- of or relating to an algebraic system, as a field with an order relation defined on it, in which every set of elements of the system has a least upper bound.
- of or relating to a set in which every fundamental sequence converges to an element of the set.Compare fundamental sequence.
- (of a lattice) having the property that every subset has a least upper bound and a greatest lower bound.
verb (used with object), com·plet·ed, com·plet·ing.
- complementary strand,
- complementary wavelength,
- complete antibody,
- complete antigen,
- complete blood count,
- complete carcinogen,
- complete denture
Origin of complete
Examples from the Web for half-completed
The colors were wound upon quills, numbers of which hung, each by its thread, from the half-completed work.An American Girl Abroad|Adeline Trafton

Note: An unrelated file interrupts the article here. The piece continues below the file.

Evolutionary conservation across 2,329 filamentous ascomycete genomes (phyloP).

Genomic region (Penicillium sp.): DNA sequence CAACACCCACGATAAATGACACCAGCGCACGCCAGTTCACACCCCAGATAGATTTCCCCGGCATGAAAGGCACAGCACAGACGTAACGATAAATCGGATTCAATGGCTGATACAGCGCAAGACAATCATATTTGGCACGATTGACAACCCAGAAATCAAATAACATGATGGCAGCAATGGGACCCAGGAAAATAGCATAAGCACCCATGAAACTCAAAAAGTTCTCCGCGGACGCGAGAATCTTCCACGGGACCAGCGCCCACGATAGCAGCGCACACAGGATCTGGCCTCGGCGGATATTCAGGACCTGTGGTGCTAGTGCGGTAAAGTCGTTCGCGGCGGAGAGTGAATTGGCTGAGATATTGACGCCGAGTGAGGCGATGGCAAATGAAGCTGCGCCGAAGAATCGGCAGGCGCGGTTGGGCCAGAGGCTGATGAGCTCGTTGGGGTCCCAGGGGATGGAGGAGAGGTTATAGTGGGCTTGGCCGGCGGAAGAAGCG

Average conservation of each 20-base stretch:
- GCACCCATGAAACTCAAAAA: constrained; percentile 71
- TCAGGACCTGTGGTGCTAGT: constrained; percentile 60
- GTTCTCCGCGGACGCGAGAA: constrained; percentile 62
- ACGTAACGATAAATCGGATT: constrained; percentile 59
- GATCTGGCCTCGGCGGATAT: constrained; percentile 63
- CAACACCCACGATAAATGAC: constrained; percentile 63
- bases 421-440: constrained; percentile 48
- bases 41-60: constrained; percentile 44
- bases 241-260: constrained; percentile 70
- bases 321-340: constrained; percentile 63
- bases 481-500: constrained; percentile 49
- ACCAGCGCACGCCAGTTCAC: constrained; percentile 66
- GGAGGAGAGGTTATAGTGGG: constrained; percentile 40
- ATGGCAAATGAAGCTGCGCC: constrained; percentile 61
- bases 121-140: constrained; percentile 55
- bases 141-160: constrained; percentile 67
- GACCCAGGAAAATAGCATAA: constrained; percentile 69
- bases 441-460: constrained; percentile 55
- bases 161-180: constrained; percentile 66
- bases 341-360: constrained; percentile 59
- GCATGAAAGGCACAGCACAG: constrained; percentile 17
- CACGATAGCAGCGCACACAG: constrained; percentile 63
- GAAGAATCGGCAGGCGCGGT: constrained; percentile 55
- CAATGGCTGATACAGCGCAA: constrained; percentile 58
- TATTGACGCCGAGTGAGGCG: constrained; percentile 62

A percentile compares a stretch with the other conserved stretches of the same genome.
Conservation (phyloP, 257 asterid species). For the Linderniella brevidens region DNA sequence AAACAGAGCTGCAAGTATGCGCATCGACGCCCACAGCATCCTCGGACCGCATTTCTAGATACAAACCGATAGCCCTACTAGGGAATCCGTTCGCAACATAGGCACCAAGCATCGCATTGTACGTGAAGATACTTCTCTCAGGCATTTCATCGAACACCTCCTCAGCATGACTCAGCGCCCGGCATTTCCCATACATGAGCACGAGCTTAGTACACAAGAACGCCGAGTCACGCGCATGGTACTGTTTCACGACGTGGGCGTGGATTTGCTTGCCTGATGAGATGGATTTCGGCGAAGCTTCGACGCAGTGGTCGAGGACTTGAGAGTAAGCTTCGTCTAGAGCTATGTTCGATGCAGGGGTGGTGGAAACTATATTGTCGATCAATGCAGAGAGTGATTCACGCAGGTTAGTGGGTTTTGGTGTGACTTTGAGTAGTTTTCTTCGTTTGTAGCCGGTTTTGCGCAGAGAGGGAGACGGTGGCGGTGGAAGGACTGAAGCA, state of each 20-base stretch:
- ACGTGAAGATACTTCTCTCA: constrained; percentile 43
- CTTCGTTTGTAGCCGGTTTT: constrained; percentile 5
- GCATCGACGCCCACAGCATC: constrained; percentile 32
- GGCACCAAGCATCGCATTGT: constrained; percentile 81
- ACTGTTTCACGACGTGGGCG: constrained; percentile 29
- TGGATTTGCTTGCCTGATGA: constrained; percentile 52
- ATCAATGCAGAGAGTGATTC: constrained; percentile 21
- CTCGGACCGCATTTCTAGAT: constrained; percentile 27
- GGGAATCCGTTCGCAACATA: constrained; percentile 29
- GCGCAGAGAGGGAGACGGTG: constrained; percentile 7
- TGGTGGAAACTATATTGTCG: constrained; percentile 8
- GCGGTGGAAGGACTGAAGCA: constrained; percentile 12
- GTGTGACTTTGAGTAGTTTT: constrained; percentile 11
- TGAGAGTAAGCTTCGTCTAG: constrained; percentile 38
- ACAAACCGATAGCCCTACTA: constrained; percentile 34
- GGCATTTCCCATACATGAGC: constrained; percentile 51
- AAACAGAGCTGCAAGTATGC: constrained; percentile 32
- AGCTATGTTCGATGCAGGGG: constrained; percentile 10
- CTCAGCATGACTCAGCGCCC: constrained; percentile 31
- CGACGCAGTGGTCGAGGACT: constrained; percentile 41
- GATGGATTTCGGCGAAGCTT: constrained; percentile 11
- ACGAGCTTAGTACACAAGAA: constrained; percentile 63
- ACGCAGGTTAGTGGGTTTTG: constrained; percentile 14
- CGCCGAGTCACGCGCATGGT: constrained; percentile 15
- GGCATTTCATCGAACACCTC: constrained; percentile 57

Anna—dearest Anna—to whom this half-completed letter was addressed, was a person for whom he had not the slightest affection.From One Generation to Another|Henry Seton Merriman
Right and left of me, in the dim light, I saw the half-completed foundations of new houses in their first stage of existence.The Law and the Lady|Wilkie Collins
Fingers dropped from half-completed Toys as they stared after us.The Door Through Space|Marion Zimmer Bradley
Half-completed, as we saw it, it had taken but three months.The Mercy of Allah|Hilaire Belloc
Word Origin for complete
late 14c., from Old French complet "full," or directly from Latin completus, past participle of complere "to fill up, complete the number of (a legion, etc.)," transferred to "to fill, to fulfill, to finish (a task)," from com-, intensive prefix (see com-), + plere "to fill" (see pleio-).
late 14c.; see complete (adj.). Related: Completed; completing.